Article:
The Ravestijn Gallery presents work by two artists for her upcoming show at The Amsterdam Art Fair: Veronica Bailey (UK, 1965) and Phillipe Braquenier (Belgium, 1985). Both artists are concerned with the way humans store their knowledge and information. They remind us that digital (such as the cloud, harddisks) as well as analogue (books, libraries) modes of storage are subject to different forms of decay, meaning a wealth of archives could be lost to us beyond retrieval, endangering large parts of our collective memory. What would be required to prevent these data from being obliterated, is a question each artist addresses with a unique and distinguishing personal approach. In their photographs, Bailey’s of historical books, Braquenier’s of digital and analogue information depots, they invite the viewer to reflect on the meaning the potential loss of data and information has to our own lives. While Bailey focuses on the materiality of antique books and the historical, personal relationships they might represent, Braquenier makes the intertwining of natural landscapes with technology and the various material conditions of data in our age visible. Their work presents an intricate overview of the role photography plays in making our relationship to the storage and preservation of data, both analogue and digital, more insightful.
Philippe Braquenier (BE, 1985)
In Palimpsest Braquenier bears witness of both changing landscapes and traditional archival places in relation to the status of information depots in our technological and digitised age. His photographs come out of a fascination with the way we try to keep an ever increasing volume of data, while at the same time the way these data are stored and its material conditions are prone to decay and even obliteration, thus endangering huge amounts of human knowledge. Visiting places where these data are kept and processed, new and digital ones such as CERN in Geneva, Zwitserland, but also the Royal Library in Brussels, Braquenier poses the timely and urgent question of what would be required to store our collective knowledge now that technology has become not just an advancement of knowledge, but, as Braquenier shows, an actual threat to its endurance. Palimpsest is, true to its title, a series of work that layers architectural, technological and natural circumstances of both analogue and digital forms of data storage in order to show the complex and delicate conditions of preserving human knowledge and memory.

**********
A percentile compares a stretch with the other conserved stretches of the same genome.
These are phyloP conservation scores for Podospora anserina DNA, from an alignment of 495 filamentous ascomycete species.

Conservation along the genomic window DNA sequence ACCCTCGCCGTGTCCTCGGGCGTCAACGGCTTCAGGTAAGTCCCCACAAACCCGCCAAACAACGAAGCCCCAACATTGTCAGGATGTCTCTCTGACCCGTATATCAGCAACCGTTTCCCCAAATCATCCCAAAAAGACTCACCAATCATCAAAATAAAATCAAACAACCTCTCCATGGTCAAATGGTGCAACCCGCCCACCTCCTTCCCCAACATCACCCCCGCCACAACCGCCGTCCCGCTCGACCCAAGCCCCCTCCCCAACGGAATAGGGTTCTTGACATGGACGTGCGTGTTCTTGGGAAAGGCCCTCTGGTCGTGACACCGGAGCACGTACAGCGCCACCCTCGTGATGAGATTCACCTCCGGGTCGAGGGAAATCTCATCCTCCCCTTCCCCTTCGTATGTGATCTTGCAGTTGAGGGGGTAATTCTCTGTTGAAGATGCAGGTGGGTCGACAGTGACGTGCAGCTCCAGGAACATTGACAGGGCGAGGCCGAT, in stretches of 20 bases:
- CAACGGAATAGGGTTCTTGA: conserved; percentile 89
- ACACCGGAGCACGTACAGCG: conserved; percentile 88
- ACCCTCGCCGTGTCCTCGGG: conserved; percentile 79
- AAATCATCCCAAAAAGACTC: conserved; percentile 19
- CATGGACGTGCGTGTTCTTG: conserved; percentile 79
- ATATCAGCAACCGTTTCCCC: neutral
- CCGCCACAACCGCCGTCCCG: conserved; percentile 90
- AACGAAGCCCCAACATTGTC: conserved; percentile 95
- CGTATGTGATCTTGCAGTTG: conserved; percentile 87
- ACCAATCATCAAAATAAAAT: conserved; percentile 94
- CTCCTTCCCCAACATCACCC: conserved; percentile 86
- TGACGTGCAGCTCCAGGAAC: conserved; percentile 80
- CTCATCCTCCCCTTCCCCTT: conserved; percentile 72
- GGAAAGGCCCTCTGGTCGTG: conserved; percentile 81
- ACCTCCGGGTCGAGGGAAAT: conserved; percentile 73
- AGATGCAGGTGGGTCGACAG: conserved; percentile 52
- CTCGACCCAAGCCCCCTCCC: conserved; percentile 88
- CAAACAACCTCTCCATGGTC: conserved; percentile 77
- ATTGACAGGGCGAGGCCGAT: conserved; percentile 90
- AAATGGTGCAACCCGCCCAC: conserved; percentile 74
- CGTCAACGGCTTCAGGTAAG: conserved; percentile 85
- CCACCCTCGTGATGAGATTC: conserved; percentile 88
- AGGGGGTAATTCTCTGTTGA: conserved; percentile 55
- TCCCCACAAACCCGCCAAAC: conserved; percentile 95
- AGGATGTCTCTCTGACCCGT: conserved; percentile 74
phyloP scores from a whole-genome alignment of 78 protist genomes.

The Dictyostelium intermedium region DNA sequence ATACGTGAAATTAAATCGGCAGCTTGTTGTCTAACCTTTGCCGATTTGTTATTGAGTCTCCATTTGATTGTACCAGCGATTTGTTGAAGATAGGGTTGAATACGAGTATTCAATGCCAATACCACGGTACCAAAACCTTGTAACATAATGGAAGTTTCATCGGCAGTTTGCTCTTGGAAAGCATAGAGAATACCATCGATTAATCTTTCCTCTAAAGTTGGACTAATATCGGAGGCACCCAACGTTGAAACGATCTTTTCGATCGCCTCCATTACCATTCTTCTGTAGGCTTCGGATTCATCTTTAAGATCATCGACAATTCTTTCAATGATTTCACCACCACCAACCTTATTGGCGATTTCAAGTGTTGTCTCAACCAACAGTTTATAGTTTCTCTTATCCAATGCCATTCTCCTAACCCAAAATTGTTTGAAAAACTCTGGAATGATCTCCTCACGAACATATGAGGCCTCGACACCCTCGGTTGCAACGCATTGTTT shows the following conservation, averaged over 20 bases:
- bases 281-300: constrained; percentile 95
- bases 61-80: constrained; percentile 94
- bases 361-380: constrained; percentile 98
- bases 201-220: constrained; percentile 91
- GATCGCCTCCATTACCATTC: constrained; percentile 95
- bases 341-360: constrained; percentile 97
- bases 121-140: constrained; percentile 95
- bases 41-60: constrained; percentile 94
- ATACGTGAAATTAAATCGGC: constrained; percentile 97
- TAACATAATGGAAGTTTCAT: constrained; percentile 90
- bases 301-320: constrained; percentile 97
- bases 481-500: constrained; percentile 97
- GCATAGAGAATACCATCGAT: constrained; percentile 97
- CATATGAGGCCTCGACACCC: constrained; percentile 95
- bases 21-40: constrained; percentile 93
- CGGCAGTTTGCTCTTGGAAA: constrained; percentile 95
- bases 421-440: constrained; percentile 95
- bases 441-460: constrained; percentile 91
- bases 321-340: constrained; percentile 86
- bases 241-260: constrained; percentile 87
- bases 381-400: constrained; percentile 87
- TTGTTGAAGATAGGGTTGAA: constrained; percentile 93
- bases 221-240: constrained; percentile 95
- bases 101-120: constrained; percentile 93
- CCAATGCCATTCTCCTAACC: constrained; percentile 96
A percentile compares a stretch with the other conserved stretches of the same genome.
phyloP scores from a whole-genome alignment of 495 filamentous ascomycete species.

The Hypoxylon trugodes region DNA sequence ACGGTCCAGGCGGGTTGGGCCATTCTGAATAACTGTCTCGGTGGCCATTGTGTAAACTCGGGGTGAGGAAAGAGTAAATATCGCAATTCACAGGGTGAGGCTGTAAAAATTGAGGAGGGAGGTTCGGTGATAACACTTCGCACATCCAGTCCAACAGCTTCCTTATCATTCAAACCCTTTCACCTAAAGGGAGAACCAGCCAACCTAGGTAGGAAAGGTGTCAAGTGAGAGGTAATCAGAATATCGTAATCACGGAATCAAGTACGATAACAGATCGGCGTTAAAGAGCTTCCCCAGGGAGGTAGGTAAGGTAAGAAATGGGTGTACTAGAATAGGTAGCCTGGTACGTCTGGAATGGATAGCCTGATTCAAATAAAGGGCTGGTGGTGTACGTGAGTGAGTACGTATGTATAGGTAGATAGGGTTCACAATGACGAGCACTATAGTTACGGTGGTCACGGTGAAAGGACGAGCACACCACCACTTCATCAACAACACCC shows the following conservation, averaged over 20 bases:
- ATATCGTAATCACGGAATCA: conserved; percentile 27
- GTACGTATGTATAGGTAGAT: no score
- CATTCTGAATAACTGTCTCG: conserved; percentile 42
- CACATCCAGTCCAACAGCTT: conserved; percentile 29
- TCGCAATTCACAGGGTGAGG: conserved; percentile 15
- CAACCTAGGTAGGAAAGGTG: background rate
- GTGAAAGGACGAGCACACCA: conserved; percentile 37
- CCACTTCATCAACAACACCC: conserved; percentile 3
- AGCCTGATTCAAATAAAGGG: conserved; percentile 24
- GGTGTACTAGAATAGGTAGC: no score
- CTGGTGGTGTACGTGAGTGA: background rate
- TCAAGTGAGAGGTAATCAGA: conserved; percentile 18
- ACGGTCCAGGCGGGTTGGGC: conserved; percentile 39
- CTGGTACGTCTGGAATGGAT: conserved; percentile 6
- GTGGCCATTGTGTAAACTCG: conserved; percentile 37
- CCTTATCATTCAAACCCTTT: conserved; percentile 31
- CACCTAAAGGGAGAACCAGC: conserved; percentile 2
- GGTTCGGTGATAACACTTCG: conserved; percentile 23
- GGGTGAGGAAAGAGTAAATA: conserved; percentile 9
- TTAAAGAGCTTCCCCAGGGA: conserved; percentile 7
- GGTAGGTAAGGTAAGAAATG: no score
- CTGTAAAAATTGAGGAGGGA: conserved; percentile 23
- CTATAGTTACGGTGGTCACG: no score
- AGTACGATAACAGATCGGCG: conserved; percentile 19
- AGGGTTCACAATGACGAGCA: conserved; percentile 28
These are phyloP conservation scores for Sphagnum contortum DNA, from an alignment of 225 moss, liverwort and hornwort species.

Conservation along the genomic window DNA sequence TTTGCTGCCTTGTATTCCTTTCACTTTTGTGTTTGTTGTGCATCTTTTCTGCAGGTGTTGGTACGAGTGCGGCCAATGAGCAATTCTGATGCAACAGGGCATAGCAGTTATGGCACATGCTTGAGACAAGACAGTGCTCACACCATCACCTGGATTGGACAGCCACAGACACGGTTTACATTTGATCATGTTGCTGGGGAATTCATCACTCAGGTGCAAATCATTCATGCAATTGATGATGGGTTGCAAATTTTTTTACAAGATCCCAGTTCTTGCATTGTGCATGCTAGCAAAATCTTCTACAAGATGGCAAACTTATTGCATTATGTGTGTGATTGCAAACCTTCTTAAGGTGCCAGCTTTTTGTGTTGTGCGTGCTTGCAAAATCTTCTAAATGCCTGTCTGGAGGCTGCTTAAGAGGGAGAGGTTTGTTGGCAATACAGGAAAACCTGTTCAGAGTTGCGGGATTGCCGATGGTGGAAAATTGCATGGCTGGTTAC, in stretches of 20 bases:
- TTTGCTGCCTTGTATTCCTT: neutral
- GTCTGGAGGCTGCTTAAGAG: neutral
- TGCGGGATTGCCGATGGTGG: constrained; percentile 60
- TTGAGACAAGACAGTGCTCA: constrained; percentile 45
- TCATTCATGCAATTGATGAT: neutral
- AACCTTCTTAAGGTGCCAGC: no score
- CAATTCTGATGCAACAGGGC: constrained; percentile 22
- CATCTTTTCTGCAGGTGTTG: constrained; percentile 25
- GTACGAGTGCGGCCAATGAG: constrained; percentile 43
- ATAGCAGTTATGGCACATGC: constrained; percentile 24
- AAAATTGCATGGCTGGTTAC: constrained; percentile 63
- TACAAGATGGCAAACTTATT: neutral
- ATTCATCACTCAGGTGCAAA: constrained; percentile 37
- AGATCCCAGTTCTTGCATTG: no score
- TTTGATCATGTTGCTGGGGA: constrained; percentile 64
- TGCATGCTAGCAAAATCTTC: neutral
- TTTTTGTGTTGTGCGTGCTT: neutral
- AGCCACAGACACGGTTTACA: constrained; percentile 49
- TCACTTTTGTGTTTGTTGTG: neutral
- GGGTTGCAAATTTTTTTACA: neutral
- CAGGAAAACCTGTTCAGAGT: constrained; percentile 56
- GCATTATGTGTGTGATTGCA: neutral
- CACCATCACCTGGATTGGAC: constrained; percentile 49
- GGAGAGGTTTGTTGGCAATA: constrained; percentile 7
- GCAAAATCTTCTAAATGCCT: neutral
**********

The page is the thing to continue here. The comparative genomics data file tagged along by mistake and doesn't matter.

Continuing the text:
Braquenier works in both conceptual and documentary photography. He received his BFA in photography from the Helb INRACI and has exhibited in Foto Museum Antwerpen, The Brussels Royal Musem of Fine Arts, and Aperture Foundations in New York, among other institutions and galleries. His work has recently been published in Wired, Aint-Bad, Médor and Accattone Magazine. Palimpsest will be published a book in 2017.
Veronica Bailey (UK, 1965)
For the series Hours of Devotion Bailey was commissioned by Coutts &Co, one of the oldest banking firms in London, to explore its archives, where she examined over a thousand books, a specific selection of which she photographed. These photos however, do not display the fronts of the books, nor their setting in their protective glass-fronted cabinets, instead Bailey chose to present them from the side: the viewer sees no spines or titles, only the marble coloured edges of the books’ pages. Together these images present an alternative narrative to the social, economic and technological changes of the 19th century, but at the same time leave room for the viewer to establish a personal connection with her work.
Bailey’s main interests lie in visiting archives and readdressing the materiality of traditional forms of storing knowledge, such as books, in order to create a new approach to historical narratives as well as to leave room for a conceptual approach and personal relationships with these safeguards of the past. The context of her work is never easily disclosed, calling upon the viewer to join the artist in exploring feelings of nostalgia in her examination of threatened forms of human communication and storage of knowledge.
Bailey earned het Masters at Central Saint Martins. She had solo shows both in her native United Kingdom as well as in the USA, Korea, Canada and Germany. Her work has been featured in Portfolio, Art Forum, Hotshot International, Eye, The Guardian, among others. Her series Postscript is represented in the V&A Museum in London, and in other international institutions.